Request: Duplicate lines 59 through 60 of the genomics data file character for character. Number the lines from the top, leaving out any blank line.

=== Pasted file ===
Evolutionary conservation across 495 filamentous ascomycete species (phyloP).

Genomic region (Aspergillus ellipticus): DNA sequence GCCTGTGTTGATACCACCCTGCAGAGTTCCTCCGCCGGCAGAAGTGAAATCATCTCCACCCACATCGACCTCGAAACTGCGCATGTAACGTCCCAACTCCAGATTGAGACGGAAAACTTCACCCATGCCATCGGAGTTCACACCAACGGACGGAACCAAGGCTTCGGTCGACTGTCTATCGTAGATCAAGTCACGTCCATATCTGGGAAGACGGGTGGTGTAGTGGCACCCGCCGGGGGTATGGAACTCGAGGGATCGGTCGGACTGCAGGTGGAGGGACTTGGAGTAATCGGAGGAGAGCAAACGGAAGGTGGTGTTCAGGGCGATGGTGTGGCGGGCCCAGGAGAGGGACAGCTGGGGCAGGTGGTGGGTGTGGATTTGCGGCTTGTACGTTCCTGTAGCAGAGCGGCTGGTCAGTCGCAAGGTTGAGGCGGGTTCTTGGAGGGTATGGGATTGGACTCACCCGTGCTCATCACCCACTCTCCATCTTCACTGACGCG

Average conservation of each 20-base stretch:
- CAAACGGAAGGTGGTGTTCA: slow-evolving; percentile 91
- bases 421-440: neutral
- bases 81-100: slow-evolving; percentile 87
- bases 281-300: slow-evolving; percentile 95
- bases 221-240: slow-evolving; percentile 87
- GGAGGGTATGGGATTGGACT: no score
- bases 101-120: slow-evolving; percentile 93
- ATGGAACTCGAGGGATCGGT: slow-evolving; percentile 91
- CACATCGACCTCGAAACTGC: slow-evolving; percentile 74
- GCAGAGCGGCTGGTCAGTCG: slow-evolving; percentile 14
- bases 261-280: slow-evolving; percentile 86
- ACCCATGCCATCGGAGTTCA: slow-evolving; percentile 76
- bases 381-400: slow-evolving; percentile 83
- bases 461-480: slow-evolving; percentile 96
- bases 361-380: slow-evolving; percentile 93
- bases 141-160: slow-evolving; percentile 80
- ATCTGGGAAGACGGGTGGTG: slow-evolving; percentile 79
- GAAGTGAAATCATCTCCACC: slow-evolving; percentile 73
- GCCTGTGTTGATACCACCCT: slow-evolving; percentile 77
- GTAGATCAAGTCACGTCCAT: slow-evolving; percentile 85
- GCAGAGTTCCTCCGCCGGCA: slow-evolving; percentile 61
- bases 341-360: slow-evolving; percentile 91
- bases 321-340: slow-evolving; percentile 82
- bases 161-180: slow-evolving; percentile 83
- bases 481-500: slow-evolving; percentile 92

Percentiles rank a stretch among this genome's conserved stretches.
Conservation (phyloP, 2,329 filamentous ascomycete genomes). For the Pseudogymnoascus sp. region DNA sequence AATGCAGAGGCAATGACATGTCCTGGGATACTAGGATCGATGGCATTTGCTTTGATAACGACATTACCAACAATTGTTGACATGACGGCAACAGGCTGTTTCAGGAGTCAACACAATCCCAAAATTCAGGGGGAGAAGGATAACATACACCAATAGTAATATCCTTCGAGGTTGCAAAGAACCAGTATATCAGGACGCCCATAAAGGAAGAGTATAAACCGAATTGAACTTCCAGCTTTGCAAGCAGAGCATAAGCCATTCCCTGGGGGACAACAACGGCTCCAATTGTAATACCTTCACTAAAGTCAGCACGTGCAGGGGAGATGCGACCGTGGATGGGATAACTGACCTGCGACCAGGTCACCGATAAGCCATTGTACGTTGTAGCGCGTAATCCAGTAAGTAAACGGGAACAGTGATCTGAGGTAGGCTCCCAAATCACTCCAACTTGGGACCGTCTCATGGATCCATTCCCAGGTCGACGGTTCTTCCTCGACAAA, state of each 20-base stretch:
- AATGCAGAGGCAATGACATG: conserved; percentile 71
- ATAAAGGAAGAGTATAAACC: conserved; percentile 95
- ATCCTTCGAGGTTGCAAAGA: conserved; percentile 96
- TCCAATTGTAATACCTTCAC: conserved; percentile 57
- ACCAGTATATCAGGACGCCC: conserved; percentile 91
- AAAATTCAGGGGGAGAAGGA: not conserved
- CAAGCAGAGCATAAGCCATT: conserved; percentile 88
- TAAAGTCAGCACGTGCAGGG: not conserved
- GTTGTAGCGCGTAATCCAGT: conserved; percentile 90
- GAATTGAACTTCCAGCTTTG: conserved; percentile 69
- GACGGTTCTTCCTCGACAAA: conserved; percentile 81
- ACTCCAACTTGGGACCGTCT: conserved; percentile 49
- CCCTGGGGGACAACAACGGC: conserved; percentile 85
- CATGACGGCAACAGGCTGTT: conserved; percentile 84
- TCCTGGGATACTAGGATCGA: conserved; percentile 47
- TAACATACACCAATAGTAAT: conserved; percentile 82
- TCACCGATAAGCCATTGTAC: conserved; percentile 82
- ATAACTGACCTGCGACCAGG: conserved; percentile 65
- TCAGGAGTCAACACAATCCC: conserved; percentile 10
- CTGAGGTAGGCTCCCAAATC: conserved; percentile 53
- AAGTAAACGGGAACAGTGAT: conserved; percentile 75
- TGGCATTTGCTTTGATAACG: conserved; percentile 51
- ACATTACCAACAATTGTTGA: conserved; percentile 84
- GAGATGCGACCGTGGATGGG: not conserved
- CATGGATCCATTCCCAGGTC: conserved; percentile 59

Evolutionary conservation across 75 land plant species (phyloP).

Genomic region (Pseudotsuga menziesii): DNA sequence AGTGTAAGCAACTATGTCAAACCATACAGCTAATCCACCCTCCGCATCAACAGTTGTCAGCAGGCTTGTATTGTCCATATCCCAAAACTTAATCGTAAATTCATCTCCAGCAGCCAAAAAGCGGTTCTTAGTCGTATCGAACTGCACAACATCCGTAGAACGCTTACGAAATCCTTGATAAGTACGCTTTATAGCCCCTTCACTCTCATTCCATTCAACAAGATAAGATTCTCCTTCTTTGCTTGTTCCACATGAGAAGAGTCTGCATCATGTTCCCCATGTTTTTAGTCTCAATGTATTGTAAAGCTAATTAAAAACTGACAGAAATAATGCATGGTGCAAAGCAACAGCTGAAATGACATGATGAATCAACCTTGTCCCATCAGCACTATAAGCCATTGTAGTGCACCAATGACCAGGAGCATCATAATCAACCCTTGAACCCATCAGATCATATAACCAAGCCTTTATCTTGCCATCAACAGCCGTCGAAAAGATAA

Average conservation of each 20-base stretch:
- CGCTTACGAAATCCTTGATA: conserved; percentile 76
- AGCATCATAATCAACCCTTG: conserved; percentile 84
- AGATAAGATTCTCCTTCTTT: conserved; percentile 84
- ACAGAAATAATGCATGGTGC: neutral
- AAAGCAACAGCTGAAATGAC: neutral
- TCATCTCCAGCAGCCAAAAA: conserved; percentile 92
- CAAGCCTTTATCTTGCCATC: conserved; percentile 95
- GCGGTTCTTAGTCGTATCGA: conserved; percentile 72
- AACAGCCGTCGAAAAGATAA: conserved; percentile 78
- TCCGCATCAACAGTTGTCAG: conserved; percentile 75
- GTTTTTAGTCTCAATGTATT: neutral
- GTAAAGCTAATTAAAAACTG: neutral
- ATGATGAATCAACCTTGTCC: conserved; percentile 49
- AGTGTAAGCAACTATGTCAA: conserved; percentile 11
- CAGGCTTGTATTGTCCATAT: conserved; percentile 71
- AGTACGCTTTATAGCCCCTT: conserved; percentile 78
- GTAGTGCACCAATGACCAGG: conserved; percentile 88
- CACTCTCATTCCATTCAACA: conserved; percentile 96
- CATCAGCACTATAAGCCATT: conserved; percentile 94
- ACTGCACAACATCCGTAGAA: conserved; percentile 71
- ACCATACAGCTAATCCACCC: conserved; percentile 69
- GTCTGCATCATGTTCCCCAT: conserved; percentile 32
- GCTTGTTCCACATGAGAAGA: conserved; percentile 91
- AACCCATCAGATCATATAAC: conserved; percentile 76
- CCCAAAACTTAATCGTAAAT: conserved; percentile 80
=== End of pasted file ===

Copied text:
- CGCTTACGAAATCCTTGATA: conserved; percentile 76
- AGCATCATAATCAACCCTTG: conserved; percentile 84